Thespis, from whose name we get the term "thespian", was an actor who created lavish robes for the main characters in Greek tragedy in the 6th century BC.
Stylised masks, made of linen, cork or wood, were carved and painted to show age, sex, station and mood to audiences sitting in huge amphitheatres. By the 2nd century AD, more than 30 designs were in use.
Roman theatre used more grotesque faces, with attached wigs, as shown here. The wide-open mouth helped project the voice.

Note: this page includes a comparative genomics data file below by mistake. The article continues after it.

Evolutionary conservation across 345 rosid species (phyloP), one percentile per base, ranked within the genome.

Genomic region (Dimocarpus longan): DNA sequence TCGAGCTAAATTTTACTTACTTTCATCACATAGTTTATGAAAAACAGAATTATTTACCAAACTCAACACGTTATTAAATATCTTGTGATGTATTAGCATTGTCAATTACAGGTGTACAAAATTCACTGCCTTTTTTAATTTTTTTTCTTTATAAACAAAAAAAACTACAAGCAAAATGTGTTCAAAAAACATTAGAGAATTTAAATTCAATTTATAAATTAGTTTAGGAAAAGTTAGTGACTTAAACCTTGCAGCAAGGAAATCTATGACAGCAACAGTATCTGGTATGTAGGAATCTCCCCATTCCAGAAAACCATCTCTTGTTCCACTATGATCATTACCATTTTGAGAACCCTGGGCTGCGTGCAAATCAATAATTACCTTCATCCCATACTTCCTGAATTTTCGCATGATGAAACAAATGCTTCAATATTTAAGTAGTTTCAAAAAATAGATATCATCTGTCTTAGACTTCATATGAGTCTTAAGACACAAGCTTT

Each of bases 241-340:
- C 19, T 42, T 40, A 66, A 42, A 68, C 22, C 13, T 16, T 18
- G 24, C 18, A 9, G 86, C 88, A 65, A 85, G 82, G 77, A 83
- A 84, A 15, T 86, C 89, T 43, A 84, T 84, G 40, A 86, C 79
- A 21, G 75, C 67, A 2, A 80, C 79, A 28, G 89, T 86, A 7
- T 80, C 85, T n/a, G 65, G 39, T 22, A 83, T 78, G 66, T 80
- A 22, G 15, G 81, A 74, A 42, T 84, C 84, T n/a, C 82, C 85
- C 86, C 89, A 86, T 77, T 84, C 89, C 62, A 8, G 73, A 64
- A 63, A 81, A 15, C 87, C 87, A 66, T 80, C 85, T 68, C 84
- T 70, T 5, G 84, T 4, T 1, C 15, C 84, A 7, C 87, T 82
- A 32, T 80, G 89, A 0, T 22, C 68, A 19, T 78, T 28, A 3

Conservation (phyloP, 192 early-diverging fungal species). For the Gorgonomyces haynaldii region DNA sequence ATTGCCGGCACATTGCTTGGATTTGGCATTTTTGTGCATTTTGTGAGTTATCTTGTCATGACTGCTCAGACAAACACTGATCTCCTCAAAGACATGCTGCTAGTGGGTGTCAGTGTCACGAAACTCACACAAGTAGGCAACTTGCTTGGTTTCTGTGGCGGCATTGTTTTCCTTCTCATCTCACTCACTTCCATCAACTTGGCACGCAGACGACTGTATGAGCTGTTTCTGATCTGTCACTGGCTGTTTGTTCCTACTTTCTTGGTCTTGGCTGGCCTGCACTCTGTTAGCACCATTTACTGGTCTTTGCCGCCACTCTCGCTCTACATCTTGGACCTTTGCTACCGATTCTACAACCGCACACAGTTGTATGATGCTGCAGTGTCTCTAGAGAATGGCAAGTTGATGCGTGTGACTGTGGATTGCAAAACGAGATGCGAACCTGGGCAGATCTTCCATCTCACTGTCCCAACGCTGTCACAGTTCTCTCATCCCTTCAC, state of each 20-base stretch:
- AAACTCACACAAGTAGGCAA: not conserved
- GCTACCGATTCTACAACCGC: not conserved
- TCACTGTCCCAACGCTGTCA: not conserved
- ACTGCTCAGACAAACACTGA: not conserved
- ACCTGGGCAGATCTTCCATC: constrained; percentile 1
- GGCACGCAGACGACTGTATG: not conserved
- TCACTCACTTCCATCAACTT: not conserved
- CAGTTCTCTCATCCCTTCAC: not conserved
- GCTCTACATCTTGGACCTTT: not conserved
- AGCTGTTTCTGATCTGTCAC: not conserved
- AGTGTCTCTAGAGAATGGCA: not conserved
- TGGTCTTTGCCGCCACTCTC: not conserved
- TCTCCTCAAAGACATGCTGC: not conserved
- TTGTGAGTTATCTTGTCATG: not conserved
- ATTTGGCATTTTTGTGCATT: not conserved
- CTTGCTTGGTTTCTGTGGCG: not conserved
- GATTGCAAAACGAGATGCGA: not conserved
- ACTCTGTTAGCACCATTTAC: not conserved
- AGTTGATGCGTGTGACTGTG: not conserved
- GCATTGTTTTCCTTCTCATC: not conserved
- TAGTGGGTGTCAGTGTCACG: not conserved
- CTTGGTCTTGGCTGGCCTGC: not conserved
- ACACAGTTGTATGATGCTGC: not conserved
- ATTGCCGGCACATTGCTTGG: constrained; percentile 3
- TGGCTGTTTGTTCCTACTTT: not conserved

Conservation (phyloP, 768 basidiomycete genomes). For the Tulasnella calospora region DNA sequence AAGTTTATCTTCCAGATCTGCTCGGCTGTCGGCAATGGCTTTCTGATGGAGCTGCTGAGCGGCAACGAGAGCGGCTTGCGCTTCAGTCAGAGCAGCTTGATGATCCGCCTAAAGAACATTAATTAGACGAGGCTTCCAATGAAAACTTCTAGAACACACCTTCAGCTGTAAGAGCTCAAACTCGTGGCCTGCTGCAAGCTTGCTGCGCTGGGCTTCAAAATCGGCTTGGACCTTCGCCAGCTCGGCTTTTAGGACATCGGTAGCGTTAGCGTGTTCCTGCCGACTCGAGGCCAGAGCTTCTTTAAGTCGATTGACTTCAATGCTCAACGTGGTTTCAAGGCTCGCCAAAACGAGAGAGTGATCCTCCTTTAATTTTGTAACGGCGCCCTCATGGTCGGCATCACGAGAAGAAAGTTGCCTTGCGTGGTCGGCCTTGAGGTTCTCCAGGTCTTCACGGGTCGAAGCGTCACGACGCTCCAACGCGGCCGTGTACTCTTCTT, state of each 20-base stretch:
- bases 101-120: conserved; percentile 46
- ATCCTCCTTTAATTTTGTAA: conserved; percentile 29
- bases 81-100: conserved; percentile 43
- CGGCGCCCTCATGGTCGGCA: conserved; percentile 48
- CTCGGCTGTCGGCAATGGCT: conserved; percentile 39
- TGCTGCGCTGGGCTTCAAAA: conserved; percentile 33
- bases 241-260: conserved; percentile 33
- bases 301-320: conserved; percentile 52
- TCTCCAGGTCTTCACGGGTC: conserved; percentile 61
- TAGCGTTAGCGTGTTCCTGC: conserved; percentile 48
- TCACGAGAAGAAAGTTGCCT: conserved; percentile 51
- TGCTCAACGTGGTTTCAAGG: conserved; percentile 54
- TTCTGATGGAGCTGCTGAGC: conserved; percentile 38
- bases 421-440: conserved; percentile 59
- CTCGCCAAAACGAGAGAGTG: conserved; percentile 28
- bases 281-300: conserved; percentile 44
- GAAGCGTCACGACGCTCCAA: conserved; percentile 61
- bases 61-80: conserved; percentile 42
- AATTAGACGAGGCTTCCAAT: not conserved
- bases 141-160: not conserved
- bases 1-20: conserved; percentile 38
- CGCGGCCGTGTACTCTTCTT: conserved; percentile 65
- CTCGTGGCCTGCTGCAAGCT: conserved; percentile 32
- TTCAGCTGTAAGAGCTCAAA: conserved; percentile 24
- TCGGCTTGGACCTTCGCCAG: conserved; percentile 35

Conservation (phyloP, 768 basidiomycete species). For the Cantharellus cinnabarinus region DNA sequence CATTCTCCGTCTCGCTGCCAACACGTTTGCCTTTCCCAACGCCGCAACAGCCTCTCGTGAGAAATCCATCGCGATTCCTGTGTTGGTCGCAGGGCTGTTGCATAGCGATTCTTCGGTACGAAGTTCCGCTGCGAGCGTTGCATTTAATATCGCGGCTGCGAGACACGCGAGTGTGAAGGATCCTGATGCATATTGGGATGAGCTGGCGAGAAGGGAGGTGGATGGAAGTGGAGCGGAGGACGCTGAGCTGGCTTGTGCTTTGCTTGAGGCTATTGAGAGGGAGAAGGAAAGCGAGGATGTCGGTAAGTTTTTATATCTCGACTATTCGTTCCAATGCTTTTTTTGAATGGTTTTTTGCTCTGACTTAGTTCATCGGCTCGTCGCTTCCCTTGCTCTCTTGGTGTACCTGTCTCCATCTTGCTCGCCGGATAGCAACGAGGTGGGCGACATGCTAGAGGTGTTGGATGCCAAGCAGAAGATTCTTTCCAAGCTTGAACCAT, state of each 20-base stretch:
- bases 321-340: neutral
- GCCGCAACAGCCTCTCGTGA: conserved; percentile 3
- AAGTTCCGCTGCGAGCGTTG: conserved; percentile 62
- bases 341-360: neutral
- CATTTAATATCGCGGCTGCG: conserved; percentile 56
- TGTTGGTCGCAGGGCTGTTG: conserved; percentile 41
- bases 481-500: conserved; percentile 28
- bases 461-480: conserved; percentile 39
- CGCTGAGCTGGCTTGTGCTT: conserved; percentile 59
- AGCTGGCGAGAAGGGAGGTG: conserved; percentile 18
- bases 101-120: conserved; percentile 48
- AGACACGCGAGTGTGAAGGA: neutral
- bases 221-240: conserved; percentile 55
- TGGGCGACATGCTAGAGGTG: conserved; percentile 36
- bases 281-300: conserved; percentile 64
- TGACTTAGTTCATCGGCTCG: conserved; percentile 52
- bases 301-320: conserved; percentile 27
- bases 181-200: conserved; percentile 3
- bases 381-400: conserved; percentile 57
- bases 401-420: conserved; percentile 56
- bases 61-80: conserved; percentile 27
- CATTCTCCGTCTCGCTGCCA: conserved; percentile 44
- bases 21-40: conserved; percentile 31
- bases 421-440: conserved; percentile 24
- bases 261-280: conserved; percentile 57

Roman society was famously scanalised by the Emperor Nero acting before his court. He wore naturalistic masks modelled on his own features or those of women he was in love with, including his dead wife Poppaea Sabina.
Was it the confusion between actuality and performance, the summoning of a dead personality, the blurring of status or the power of drama itself which so disturbed ancient Rome?
Then as now, masks seem one of theatre's most potent tools for eliciting the thrill of otherness, what Brecht called the "alienation effect".